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As you can see, there are lots of options on the insert ribbon! Other quick links could easily be added such as Issues, Risks, New Risk etc. That is it for the detail view, we have some project details and two buttons that link out to PWA for the associated project:

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Just for fun I also added a new screen in for a chart. I inserted a bar chart and created a project count by progress chart:

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For the Items, I entered the following formula to count the number of projects Completed, Not Starter or In Progress:

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The formula is below for my data, ProjectData is the name of my SharePoint list and Progress is the column on my SharePoint list that contains the % complete value for each project:

Table(
    {Column: "Completed", Value: CountIf(ProjectData, Progress = 100)
    },
    {Column: "Not Started", Value: CountIf(ProjectData, Progress = 0)
    },
    {Column: "In Progress", Value: CountIf(ProjectData, Progress <> 0 && Progress <> 100)
    }
)

Then set the item colours:

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I then added the back arrow to navigate back to the main browse screen:

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The final change was to add an icon to the main browse screen that enabled navigation to the chart screen:

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To preview your app in PowerApps, press F5:

Main screen: list of projects with search and sort using project name, link for each project to project detail screen, access to chart screen, refresh the data and link to create a new project in Project Online

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Details screen: project details with button links to the project site or schedule PDP in Project Online PWA and a back button to the main screen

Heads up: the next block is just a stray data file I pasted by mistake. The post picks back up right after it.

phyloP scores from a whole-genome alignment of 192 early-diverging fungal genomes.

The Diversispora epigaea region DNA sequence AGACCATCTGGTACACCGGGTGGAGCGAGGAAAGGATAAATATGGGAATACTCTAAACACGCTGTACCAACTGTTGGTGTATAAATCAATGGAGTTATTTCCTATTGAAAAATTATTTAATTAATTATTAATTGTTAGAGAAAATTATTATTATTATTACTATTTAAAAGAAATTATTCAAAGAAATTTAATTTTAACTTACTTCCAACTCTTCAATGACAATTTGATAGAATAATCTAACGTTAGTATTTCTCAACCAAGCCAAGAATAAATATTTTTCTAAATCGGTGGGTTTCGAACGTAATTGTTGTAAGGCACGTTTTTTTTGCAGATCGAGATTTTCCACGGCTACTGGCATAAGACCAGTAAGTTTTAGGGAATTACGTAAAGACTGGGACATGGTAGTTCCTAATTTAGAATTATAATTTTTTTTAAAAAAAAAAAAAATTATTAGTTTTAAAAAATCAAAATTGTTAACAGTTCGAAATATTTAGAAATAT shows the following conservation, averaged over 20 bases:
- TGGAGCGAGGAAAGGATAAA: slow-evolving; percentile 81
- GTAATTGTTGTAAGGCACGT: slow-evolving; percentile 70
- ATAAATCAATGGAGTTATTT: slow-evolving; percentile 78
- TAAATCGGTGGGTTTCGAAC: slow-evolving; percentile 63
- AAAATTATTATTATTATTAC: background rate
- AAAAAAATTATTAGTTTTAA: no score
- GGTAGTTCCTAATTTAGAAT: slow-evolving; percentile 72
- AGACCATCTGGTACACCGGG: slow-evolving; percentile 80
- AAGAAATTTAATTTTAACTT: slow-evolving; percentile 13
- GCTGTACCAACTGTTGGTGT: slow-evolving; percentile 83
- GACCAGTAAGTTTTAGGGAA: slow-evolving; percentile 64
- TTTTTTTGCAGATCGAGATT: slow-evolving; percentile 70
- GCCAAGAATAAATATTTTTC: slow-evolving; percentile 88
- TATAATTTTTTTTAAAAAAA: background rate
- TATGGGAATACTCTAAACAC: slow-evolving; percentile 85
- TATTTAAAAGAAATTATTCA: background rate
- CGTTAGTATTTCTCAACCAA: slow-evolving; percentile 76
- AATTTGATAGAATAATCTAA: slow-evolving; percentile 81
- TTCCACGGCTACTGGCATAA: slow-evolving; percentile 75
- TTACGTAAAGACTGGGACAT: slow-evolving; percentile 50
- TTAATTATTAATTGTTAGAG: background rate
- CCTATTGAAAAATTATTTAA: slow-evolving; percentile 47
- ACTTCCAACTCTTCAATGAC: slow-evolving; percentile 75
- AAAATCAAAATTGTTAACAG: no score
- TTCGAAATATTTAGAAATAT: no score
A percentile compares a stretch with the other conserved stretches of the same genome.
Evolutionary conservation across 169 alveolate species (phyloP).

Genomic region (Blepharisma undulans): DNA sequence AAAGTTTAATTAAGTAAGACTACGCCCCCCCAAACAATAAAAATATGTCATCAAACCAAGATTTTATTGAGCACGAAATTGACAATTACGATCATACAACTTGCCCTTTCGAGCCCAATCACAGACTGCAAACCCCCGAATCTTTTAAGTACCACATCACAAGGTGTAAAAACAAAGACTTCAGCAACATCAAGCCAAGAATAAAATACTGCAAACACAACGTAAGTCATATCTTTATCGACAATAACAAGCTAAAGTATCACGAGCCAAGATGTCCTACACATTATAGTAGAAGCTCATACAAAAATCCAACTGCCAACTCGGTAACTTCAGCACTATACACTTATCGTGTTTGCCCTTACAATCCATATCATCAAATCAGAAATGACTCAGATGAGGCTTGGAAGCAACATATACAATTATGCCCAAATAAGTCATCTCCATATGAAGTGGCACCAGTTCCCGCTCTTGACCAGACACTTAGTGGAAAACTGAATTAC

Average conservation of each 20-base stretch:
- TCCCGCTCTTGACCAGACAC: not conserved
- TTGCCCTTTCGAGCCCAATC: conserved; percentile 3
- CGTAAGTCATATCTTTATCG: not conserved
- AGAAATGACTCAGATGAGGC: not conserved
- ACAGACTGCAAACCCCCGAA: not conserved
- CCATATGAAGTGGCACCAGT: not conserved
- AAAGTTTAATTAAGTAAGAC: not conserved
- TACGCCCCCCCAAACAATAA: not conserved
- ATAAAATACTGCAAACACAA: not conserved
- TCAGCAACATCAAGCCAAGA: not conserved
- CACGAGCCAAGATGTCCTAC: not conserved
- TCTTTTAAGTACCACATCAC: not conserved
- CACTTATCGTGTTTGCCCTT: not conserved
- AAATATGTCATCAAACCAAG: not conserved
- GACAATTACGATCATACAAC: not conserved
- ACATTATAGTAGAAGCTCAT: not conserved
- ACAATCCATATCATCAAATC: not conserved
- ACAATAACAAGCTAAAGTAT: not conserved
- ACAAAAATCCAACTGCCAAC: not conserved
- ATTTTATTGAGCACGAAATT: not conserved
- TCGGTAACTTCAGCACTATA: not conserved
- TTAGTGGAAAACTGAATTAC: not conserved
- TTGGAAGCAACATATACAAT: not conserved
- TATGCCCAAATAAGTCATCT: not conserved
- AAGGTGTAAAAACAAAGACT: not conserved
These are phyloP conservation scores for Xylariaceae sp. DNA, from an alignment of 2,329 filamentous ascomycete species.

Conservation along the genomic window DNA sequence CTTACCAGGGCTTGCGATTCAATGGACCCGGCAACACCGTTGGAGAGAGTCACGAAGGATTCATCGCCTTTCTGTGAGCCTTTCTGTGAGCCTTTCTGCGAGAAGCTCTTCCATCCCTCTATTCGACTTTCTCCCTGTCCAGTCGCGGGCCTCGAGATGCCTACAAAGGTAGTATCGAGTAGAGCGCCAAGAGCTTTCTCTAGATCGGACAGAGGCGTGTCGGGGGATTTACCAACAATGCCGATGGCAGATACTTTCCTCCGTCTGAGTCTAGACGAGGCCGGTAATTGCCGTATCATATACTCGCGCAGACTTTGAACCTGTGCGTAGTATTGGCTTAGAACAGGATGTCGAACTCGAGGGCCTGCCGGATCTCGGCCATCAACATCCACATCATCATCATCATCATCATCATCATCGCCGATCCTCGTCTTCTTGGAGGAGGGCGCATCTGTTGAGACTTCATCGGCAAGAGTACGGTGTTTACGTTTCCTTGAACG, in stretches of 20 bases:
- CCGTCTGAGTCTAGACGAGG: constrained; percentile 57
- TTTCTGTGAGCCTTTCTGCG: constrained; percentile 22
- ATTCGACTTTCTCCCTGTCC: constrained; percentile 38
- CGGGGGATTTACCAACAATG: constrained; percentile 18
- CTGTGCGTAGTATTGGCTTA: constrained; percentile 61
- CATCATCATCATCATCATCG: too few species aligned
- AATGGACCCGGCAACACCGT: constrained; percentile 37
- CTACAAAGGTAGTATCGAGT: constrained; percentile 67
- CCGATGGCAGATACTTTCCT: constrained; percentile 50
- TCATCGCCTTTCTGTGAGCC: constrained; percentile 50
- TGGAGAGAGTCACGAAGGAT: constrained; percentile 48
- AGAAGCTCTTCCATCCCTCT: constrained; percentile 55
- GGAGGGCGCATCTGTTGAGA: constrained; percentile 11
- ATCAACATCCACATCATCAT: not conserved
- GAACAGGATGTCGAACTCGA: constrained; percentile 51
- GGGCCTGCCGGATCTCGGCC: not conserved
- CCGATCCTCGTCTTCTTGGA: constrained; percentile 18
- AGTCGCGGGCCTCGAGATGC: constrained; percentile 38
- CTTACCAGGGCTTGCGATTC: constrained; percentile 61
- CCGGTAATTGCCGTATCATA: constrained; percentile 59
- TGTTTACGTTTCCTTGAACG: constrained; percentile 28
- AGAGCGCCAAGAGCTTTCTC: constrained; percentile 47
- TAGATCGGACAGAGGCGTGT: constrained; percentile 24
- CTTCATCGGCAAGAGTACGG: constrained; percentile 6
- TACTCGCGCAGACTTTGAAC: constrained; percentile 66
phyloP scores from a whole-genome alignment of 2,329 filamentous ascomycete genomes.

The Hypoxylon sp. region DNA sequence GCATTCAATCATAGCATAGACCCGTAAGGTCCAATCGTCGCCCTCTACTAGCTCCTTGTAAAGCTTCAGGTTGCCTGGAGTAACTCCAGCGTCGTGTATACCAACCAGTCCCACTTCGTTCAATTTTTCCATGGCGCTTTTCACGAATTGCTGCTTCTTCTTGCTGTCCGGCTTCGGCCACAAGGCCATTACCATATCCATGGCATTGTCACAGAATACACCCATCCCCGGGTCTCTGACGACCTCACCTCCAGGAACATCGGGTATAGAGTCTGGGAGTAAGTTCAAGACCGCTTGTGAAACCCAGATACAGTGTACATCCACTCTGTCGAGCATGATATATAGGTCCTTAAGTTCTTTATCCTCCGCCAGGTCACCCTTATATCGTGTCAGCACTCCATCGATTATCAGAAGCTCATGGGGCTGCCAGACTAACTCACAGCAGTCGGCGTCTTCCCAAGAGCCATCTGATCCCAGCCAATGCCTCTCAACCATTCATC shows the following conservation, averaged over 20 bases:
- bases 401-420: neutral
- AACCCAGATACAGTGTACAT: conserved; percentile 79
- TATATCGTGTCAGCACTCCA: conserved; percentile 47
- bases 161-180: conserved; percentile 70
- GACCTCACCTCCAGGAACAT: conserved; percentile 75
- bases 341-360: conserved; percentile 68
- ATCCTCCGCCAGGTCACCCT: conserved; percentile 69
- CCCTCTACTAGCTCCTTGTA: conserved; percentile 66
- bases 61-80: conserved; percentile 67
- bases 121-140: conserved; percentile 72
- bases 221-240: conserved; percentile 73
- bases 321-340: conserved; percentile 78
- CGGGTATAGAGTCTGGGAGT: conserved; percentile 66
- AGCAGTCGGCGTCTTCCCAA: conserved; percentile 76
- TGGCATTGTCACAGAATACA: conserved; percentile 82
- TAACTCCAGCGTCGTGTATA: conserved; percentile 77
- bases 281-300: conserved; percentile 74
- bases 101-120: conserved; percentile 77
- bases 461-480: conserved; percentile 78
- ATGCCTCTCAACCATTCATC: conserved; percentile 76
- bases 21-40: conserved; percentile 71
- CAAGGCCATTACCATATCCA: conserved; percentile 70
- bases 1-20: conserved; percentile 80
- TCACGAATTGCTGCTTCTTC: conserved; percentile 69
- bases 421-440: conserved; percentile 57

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Chart screen: bar chart display project count by progress for Completed, Not Started and In Progress with a back button to the main screen

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Once you are happy with your app you can share it to your organisation. Before you do, access the App Settings view and give it a name, set the icon and description:

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Then click Save and save it to your organisations PowerApps environment then share the app:

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For details on Saving, publishing and sharing your apps see the links here: https://docs.microsoft.com/en-us/powerapps/save-publish-app & https://docs.microsoft.com/en-us/powerapps/share-app Users can then access your app using the browser, PowerApps Studio or the PowerApps mobile app!

Hopefully that has given you enough to get started or given you some ideas for Project Online PowerApps. There are so many features to PowerApps, they are very powerful! For getting started guides on PowerApps start here: https://docs.microsoft.com/en-us/powerapps/getting-started

Have fun!

#ProjectOnline #PowerApps example #Office365 #PPM #PMOT #Apps #MSProject Part1

February 21, 2018 at 11:47 pm | Posted in Add-on, Administration, App, Configuration, Customisation, Functionality, Information, Mobile | 3 Comments